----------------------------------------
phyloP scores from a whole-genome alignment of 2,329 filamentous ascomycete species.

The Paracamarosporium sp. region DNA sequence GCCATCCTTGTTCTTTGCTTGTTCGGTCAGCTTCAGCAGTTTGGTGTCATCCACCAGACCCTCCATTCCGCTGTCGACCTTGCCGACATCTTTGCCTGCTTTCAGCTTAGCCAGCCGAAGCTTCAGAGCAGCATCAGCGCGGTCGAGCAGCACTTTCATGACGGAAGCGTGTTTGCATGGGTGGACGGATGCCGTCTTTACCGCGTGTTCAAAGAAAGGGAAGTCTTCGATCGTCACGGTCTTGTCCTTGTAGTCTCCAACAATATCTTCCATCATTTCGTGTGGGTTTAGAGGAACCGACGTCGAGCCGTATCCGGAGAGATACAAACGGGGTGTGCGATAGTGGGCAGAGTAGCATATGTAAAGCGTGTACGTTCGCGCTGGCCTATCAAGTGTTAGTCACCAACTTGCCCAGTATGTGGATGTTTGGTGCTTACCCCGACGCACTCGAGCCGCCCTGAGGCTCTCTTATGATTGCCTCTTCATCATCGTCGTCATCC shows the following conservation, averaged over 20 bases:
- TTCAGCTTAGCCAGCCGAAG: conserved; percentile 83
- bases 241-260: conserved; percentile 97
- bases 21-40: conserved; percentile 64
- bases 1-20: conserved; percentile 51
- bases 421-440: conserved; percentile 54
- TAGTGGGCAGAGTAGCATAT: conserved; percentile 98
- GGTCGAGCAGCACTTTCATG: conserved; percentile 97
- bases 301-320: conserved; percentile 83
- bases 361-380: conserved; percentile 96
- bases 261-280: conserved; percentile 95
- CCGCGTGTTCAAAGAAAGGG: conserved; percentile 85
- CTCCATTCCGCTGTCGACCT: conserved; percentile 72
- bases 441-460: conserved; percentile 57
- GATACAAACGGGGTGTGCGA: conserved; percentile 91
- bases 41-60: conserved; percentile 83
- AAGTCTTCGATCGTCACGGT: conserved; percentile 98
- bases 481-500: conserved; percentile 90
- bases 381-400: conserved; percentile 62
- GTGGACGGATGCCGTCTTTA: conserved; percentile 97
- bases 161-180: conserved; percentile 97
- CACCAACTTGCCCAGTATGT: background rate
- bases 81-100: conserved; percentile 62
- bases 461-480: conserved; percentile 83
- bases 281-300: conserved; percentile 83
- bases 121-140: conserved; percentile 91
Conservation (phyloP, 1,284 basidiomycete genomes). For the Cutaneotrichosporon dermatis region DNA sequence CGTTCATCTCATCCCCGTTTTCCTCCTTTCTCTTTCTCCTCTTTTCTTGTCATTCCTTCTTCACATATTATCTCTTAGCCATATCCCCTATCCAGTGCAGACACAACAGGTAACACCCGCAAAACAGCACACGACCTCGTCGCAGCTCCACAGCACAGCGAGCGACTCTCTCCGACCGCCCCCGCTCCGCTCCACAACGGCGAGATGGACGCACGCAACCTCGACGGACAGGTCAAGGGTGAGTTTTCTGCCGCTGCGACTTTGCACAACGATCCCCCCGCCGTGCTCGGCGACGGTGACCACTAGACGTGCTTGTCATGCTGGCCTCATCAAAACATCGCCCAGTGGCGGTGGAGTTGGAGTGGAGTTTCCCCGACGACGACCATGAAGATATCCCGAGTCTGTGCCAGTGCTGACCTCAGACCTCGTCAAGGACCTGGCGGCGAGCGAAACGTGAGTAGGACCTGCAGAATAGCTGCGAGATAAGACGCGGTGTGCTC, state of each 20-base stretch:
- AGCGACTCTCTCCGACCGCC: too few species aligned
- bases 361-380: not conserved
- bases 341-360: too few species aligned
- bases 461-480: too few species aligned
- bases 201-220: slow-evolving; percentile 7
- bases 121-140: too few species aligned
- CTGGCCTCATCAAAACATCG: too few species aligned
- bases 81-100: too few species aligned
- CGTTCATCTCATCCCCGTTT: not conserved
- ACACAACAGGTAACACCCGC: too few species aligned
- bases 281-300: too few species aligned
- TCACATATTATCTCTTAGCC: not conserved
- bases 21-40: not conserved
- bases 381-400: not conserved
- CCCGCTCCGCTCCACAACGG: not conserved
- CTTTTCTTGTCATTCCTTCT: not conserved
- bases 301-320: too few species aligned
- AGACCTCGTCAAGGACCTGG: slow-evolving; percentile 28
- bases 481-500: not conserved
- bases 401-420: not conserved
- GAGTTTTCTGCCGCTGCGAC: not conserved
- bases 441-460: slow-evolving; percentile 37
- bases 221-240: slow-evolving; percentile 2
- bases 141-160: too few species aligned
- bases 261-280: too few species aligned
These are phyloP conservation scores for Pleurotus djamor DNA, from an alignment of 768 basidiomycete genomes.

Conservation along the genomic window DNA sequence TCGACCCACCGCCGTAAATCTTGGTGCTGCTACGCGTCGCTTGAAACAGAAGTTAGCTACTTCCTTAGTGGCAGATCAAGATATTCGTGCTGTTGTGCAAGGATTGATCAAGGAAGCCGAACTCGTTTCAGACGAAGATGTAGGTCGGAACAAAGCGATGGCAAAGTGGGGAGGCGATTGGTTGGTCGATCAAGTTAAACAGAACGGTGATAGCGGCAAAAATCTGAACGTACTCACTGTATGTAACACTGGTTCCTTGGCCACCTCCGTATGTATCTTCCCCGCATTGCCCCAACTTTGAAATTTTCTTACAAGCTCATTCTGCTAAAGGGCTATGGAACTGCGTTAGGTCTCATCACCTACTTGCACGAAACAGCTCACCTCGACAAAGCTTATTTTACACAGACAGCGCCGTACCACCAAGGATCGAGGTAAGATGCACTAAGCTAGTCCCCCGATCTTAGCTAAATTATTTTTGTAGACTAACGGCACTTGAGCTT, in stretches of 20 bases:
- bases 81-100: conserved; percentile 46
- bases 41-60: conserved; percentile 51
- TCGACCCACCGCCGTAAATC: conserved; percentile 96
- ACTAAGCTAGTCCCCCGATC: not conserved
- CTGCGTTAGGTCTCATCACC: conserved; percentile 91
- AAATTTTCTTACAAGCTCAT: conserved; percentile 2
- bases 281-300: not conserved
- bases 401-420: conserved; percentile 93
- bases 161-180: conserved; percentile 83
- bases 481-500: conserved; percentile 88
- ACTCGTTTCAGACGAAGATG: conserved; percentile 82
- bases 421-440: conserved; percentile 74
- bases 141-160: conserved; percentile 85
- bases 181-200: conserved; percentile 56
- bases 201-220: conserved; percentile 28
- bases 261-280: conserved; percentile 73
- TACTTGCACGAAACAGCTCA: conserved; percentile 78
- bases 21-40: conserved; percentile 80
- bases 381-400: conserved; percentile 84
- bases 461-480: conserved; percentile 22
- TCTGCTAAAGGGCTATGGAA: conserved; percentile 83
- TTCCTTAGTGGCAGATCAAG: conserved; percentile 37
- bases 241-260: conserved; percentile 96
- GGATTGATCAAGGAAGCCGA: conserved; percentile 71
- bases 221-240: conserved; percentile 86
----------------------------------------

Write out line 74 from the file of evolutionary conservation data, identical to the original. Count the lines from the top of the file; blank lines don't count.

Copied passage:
- bases 381-400: conserved; percentile 84